Threat to bees and crops as killer hornet lands in UK; Welsh beekeepers pray predators have not nested.
Byline: ANDREW FORGRAVE Rural Affairs Editor email@example.com
BEEKEEPERS around Britain are on high alert after the discovery of the country's first Asian hornets.
Experts have warned of dire consequences for honeybees - and food production - if the species is not swiftly eliminated. Two Asian hornet were found this week in the Tetbury area of Gloucestershire, where work is now under way to find and destroy any nests.
A three-mile surveillance zone, set up around Tetbury, encompasses bee hives belonging to Prince Charles on his Highgrove estate.
Bee inspectors are using infrared cameras at night to find any nests, which are typically in trees and can be hard to locate.
If nests are found, disposal experts are on standby to use pesticides to kill the hornets.
Beekeepers are hoping the hornets are isolated discoveries and they have not yet bred.
"This could not have happened at a worse time of year," said Wally Shaw, of Anglesey Beekeepers Association.
"If they had been found in May or June - even July - we would have been confident of eliminating them.
"The fact that two hornets have been found implies there may be a nest, in which case it may already contain a mated queen.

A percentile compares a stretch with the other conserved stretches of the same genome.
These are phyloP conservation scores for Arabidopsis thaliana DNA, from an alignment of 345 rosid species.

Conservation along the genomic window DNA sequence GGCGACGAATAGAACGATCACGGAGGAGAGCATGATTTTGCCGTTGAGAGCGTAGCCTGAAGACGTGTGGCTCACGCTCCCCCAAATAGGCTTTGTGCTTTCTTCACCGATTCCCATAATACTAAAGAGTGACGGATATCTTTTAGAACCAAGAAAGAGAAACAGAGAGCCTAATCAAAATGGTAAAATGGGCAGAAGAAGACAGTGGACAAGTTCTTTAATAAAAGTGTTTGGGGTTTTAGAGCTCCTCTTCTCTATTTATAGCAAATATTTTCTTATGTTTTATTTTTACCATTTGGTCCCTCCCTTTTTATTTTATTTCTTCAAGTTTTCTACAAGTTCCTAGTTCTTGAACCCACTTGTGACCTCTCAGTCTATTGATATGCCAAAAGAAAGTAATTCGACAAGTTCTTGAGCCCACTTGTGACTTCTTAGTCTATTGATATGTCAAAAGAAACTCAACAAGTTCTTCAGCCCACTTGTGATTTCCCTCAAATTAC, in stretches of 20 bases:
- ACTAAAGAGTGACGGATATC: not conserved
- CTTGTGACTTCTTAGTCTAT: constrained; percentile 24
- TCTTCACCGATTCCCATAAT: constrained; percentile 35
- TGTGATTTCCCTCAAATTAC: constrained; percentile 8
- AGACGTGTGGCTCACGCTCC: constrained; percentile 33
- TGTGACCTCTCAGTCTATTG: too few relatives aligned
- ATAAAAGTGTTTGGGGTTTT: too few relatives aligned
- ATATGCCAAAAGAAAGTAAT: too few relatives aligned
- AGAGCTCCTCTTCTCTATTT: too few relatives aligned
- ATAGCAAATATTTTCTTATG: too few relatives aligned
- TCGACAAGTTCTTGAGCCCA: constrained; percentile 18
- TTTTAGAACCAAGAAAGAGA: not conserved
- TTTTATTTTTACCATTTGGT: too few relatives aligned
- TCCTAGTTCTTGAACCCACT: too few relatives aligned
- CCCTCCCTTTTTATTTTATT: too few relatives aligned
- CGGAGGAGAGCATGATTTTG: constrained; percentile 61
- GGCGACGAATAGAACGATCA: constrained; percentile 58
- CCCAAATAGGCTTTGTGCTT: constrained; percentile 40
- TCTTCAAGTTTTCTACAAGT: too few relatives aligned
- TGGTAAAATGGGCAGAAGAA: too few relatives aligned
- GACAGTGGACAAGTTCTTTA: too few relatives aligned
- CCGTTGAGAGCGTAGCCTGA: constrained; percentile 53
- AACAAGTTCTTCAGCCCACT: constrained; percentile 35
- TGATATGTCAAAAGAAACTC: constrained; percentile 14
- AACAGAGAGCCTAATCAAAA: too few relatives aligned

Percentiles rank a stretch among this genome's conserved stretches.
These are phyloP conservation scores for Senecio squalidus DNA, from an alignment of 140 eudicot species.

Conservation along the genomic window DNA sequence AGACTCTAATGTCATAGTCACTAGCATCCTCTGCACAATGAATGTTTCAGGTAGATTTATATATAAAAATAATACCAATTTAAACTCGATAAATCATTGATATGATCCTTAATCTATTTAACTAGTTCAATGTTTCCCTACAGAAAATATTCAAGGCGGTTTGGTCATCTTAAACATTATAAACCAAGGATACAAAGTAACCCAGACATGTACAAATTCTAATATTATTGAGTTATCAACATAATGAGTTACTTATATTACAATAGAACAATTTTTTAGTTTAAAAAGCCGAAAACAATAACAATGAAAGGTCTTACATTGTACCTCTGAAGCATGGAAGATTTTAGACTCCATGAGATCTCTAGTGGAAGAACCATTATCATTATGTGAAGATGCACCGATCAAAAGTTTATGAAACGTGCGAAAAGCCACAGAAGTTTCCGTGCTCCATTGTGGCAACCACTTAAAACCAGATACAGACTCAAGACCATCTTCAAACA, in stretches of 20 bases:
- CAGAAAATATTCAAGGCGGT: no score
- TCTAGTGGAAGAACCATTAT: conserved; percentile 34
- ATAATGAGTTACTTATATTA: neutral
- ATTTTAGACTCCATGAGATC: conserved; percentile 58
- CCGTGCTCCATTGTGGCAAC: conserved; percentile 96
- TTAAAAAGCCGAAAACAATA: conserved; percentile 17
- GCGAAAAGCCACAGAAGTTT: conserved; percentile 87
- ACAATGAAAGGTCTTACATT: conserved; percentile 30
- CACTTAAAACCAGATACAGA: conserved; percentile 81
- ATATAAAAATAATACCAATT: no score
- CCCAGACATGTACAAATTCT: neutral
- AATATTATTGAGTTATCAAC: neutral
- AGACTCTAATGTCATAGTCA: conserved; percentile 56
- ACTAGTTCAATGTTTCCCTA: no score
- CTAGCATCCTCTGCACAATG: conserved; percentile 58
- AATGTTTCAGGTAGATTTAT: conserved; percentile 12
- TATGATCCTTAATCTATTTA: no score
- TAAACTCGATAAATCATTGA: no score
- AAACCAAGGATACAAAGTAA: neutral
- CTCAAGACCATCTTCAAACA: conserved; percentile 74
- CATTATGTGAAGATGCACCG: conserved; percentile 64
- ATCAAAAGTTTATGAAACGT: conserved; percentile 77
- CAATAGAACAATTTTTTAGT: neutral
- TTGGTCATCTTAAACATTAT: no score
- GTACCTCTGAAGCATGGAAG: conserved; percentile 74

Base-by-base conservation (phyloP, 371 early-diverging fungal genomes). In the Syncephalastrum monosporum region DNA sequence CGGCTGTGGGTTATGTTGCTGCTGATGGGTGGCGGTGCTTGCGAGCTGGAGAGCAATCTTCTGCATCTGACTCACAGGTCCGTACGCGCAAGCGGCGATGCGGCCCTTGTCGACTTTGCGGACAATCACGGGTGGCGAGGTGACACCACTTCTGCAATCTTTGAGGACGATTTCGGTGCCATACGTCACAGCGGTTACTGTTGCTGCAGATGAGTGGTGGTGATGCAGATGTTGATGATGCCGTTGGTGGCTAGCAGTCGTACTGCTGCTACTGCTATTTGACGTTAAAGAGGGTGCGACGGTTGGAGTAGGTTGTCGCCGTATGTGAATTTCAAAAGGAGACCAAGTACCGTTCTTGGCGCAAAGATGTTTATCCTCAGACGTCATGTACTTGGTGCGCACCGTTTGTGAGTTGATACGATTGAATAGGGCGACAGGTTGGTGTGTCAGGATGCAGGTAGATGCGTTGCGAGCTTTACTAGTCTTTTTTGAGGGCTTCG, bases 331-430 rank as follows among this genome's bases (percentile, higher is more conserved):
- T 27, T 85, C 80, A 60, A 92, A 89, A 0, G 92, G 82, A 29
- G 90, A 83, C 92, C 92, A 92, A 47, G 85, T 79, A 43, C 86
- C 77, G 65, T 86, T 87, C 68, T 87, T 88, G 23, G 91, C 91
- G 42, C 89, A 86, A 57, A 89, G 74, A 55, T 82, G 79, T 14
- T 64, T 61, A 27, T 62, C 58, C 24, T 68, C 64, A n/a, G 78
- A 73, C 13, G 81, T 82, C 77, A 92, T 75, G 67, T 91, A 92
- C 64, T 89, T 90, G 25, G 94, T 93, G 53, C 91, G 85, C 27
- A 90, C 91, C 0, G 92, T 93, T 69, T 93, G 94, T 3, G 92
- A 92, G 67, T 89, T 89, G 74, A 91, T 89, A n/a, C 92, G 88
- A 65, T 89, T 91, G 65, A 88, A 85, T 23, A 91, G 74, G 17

"It is a worrying time but the two hornets may just be stowaways and the problem can be easily contained."
UK rural ministry Defra said the inch-long Asian hornet poses no greater risk to human health than bees.
Defra photo of the Tetbury hornet PIC: DAVID CROSSLEY/DEFRA/PA WIRE The Tebury hornets have been sent for DNA testing at the National Bee Unit to establish how they arrived in the UK.
Asian hornets arrived in France in 2004 and are now common across large areas of Europe.
This summer the species was found on the Channel Islands for the first time and Defra has been anticipating its arrival ever since, in imported goods or aerially.
Nicola Spence, Defra's deputy director for plant and bee health, said: "We have a well-established protocol in place to eradicate them and control any potential spread."
The hornet is a voracious predator not just of honeybees but other pollinating insects too.
Mr Shaw said hive traps may control the problem but not eliminate it, with potentially disastrous results for beekeepers. "The hornet hovers outside a hive and swoops down on bees as they emerge, rather like a hawk," he said.
"It bites the head off the bee and carries the body back to its young. It will continue doing this until the bee colony is weakened to such an extent that it can enter the hive and eat all the larvae, honey and remaining bees." It is thought the hornets will not be able to survive in the colder north and wetter west of the UK but Mr Shaw said no one was quite sure.
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|Publication:||Daily Post (Conwy, Wales)|
|Date:||Sep 22, 2016|
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